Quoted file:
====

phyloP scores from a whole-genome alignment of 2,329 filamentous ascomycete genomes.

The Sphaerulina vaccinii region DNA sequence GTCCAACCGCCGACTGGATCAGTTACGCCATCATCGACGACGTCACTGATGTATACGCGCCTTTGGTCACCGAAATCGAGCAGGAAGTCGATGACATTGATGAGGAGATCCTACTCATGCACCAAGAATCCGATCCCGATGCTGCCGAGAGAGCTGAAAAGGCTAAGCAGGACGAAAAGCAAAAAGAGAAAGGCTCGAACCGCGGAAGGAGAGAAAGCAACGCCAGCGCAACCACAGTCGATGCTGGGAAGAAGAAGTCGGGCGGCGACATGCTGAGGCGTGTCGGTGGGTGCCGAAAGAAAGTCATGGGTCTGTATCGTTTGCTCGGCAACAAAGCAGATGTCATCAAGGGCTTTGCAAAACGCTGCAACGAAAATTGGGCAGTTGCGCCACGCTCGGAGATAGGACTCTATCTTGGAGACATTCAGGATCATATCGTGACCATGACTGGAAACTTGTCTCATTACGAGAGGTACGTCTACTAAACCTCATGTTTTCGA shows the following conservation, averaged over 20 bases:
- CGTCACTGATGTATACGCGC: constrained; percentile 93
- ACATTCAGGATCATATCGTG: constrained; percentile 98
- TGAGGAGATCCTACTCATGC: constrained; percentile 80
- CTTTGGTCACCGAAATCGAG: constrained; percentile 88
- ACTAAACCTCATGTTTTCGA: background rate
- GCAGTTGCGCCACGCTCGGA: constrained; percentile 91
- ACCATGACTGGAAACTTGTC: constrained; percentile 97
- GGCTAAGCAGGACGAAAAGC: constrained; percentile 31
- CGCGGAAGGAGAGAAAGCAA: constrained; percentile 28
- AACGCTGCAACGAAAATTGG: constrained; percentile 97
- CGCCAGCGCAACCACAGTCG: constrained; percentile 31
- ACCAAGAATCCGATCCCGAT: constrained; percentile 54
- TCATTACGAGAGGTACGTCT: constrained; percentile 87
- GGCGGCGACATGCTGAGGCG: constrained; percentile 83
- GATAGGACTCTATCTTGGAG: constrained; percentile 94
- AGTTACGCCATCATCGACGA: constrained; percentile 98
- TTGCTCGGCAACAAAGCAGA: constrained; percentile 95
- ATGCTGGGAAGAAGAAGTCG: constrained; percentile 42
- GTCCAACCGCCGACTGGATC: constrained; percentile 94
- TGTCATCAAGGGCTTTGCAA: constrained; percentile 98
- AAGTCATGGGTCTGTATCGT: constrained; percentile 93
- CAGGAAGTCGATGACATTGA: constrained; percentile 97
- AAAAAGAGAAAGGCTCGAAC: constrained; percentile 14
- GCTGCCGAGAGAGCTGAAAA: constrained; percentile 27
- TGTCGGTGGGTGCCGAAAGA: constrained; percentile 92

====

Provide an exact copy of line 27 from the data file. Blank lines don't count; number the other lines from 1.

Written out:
- TGTCGGTGGGTGCCGAAAGA: constrained; percentile 92